19 December 2023, Africa: Researchers from CABI’s regional centre for Africa organised a farmer’s field event in Machakos County, Kenya, providing comprehensive training to 582 farmers regarding the production of baculorvirus-based insecticides for managing the fall armyworm (Spodoptera frugiperda).
The team also conducted assessments to gauge the farmers’ proficiency in fall armyworm management through biopesticides, addressed challenges faced by small-scale farmers, and evaluated their attitudes and receptiveness toward adopting this innovative baculovirus production technology.
The farmers were trained by CABI researchers including Violet Ochieng, Research Officer specializing in ISM-Drone Technology, Stacey Odunga, Research Assistant, and Maureen Njenga, who is also a Research Assistant.
Fall Armyworm is a destructive pest and has caused extensive damage to crop for years. It poses a significant threat to food security and livelihoods. The pest mainly affects maize, which is the main cash crop for millions of smallholder farmers in Africa, but also threatens over 80 other plant species.
Farmers mainly rely on synthetic pesticides, which are expensive, and most of them have not been found satisfactory to eradicate this invasive pest. This inadequacy could stem from farmers’ limited purchasing capacity, leading them to opt for cheaper products, a lack of awareness about suitable options, difficulties in accessing effective products, and a rise in the resistance level of pesticides to this pest.
Also, the overuse of these chemicals could have adverse effects on food quality, the environment and food safety, necessitating a more sustainable and environmentally friendly solution.
In response to these challenges, the Plant Health Initiative project, led by Dr Ivan Rwomushana, CABI’s Senior scientist, Invasive Species Management, is actively assisting farmers in adopting safer and sustainable approaches to boost their crop yields.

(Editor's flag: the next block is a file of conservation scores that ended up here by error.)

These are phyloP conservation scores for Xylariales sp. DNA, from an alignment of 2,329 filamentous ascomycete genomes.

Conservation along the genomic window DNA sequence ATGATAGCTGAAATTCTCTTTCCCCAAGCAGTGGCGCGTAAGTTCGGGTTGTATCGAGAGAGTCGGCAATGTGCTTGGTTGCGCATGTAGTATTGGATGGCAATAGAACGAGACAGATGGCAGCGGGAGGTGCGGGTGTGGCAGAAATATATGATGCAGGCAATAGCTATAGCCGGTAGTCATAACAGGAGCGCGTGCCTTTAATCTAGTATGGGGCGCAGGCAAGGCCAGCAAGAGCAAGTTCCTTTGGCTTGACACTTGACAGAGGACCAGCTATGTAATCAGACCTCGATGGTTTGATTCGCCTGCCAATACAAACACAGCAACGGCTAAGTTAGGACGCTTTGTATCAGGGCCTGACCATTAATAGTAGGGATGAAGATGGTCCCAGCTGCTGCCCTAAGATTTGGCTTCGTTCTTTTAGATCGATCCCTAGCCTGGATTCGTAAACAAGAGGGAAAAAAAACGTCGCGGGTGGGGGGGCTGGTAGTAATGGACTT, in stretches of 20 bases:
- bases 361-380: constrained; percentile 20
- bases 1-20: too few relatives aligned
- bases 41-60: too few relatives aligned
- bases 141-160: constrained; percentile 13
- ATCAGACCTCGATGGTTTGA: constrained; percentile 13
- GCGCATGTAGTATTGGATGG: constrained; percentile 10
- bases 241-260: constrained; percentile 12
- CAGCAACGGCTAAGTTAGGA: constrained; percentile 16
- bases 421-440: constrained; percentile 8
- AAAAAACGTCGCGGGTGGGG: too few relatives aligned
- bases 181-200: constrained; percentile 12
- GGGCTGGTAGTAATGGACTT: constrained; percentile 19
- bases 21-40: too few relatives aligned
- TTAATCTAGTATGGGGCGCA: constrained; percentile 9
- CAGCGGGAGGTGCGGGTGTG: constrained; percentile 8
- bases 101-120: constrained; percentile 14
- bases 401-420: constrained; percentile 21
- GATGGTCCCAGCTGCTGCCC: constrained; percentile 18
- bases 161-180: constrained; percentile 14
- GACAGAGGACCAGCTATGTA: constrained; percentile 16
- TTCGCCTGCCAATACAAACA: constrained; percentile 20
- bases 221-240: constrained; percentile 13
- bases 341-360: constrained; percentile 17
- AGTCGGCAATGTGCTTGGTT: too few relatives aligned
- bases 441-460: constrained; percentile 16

This support involves comprehensive training and testing the efficacy of different pesticides, with a key focus on FAWLIGEN which is a biological insecticide based on the Spodoptera frugiperda nucleopolyhedrovirus (SfMNPV) for the specific control of the larvae of the fall armyworm.
In July of this year, CABI also established two experimental maize farms in Kitie and Itumbini villages in Machakos County for the purposes of research and training.
A cost-efficient and promising baculovirus alternative
What sets FAWLIGEN apart is its benefit to farmers who cannot afford to purchase the commercial product every season.
A 100ml bottle of FAWLIGEN, priced at KSH 1500, is applied during the early stages of maize growth at a rate of 100ml/ha in 250L of water or 8ml in 20L of water. Depending on the quantity ingested and the timing of virus ingestion, the larvae will die within a few days or during the next stages of their development.
The advantage here is that farmers do not need to invest more money in restocking; they can collect infected larvae and produce their mixture, such as 100-150 larvae, crushed using a pestle and mortar and mixed in 20L of water for respraying.
This highly specific naturally occurring pathogen is not only beneficial for the environment and human health but also represents a sustainable and cost-effective solution that most farmers can afford.
The product has received regulatory approval in Kenya, making it a beacon of hope for farmers battling the fall armyworm.
Formally launched on 28th May 2021, the product represents a culmination of efforts started in 2018 under the CABI Action on Invasives programme that aimed to develop feasible and sustainable biological control strategies for the pest.
AgBiTech, the parent company behind FAWLIGEN, supports the work CABI is doing on training small-scale farmers to re-produce their biopesticide mixtures, promoting accessibility and sustainability.
More awareness needed
The field day played a pivotal role in highlighting the challenges encountered by farmers. Despite the collective efforts of the government, scientific organizations, and academia to curb the spread and impact of the fall armyworm, insights from face-to-face interviews – with 102 randomly selected farmers – revealed a significant gap in their essential knowledge about the pest and effective management.
As the sun sets over the lush fields of Machakos County, a new hope rises. The “FAWLIGEN Baculovirus” paints a picture of resilience and innovation in the face of agricultural challenges. It reminds us that, with determination and science on our side, we can win the battle against even the most persistent problem.
The fight against the fall armyworm is far from over, but thanks to FAWLIGEN and the dedicated individuals behind this research, scientists are one step closer to securing crops, ensuring food security, and fostering sustainable farming practices.
(For Latest Agriculture News & Updates, follow Krishak Jagat on Google News)